Godfrey adds investment veterans to top bench at People’s Trust

The investment trust being set up by Daniel Godfrey, the former chief executive of the Investment Association, has unveiled its first directors. They include the founding chief executive of Insight Investment Management and the founder of Ruffer Investment Management.

The People’s Trust, which confirmed earlier this week that it had already reached half of its £100,000 crowd-sourcing target, said on November 3 that five industry veterans had committed to becoming directors.

Among them are Douglas Ferrans, the former chairman of the IA who also led Insight from 2001 to 2009, and Jane Tuffnell, who in 1994 founded Ruffer Investment Management.

Godfrey and Ferrans previously worked together at the IA.

David Trenchard, the former vice chairman of activist investor Knight Vinke; Hugh Aldous, a director at Polar Capital; and Craig Cleland, the head of corporate development, investment trusts, at hedge fund CQS, complete the list.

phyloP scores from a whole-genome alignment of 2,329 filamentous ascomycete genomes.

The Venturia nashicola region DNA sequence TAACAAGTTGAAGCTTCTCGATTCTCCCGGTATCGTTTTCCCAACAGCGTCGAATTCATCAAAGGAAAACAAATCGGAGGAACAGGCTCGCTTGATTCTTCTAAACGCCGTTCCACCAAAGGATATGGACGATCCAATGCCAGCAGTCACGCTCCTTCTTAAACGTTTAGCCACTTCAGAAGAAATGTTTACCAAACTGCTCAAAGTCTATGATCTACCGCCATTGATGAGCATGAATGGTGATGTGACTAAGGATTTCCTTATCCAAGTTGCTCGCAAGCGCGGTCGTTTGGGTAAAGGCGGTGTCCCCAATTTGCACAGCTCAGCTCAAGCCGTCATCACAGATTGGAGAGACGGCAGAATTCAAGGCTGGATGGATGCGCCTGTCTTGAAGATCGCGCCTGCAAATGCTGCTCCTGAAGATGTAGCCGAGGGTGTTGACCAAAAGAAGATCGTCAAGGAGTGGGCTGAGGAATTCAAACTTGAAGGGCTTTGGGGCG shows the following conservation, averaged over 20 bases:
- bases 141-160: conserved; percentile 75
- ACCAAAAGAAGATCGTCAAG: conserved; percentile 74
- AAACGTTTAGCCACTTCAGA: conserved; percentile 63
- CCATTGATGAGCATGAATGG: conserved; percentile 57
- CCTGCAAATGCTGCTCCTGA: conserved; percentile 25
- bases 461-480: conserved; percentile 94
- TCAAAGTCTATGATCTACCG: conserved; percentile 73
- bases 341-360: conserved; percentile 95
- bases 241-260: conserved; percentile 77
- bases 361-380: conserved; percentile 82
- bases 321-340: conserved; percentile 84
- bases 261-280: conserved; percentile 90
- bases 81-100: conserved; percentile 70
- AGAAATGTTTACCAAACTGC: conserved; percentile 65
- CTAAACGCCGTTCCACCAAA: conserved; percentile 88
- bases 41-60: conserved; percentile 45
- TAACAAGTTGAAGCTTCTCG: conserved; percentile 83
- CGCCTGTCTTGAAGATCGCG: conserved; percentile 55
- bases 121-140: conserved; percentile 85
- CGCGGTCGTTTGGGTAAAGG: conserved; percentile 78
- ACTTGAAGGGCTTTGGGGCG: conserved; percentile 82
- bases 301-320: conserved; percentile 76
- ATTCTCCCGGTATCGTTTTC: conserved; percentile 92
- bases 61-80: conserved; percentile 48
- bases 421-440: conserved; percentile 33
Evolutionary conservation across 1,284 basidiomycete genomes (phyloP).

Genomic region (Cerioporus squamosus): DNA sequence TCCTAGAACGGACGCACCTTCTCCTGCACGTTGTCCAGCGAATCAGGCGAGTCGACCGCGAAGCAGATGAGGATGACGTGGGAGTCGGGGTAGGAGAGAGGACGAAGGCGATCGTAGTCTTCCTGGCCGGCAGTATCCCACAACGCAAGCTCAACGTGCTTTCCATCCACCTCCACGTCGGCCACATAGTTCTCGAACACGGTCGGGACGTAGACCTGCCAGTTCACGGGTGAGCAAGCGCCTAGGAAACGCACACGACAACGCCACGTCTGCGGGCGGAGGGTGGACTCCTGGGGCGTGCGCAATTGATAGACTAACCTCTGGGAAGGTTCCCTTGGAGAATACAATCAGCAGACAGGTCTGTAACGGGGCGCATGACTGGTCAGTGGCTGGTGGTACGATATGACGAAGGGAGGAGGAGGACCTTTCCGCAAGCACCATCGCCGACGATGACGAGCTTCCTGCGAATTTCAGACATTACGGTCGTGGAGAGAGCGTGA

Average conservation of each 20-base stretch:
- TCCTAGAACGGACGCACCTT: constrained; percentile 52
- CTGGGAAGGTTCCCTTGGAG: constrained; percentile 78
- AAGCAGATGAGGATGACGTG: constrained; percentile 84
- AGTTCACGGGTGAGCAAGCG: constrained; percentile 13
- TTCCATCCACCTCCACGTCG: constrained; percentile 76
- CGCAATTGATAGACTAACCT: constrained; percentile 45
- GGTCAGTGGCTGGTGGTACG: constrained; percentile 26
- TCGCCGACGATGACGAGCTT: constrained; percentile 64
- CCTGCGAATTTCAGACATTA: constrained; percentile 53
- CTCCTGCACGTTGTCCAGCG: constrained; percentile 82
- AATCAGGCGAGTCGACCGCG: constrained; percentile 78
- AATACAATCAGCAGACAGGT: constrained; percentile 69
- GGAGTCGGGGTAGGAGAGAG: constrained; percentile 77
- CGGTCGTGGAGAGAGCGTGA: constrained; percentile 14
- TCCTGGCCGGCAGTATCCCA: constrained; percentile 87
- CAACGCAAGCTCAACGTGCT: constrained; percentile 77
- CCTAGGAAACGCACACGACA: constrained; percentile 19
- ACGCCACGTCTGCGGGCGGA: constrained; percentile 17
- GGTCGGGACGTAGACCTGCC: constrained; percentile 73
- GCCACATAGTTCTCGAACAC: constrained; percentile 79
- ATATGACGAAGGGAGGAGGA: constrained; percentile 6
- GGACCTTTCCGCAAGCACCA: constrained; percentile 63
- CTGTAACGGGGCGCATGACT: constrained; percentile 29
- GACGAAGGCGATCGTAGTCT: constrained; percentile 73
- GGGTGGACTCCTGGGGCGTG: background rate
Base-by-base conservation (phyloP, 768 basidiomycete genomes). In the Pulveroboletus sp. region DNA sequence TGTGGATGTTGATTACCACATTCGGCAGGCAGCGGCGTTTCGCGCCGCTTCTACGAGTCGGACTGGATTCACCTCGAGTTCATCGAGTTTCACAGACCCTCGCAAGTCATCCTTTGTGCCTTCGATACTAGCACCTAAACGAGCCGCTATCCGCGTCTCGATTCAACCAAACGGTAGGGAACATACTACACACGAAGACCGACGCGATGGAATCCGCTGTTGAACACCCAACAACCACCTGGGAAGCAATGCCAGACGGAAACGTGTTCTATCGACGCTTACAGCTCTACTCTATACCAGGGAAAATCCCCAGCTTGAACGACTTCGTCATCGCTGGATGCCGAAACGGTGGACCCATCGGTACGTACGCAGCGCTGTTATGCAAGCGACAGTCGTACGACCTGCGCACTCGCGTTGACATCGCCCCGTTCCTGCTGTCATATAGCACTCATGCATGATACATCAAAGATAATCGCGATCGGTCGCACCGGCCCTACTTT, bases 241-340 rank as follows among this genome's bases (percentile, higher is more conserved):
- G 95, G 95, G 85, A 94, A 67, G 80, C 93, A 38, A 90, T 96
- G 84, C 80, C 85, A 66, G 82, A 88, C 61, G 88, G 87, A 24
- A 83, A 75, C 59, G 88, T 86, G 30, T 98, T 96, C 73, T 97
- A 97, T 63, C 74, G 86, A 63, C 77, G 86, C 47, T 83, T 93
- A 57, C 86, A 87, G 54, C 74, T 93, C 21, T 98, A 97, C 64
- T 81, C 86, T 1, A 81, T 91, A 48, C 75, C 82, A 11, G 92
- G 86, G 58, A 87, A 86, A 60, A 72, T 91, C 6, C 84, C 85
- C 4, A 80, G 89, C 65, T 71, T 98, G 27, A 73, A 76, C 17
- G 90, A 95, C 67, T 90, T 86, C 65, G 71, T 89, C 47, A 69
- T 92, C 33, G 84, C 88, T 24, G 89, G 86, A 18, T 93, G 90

Godfrey told FN the moves were dependent on the trust being incorporated as a company and receiving regulatory approval, which he hoped would be achieved during the second quarter of 2017.

According to the statement, the trust wants directors to commit ahead of its launch next year.

Godfrey said in the statement: “The People’s Trust has been able to attract individuals of extraordinarily varied experience and abilities to promote and protect the interests of shareholders. I believe this is because there is such a strong, shared interest in doing something concrete that provides a true long-term investment approach and which makes it accessible to people who would never have considered investing before.”

Asset managers First State Investments and Orbis Investments, as well as consultancy Willis Towers Watson, have already committed to the trust. It is looking for about 5,000 small investors to pay around £20 to become a “founder”, giving them the opportunity to invest in the trust’s 2017 listing at a small discount.

The trust, which says it will be wholly owned by its customers, will aim for a long-term return of approximately 7% a year over a seven-year period.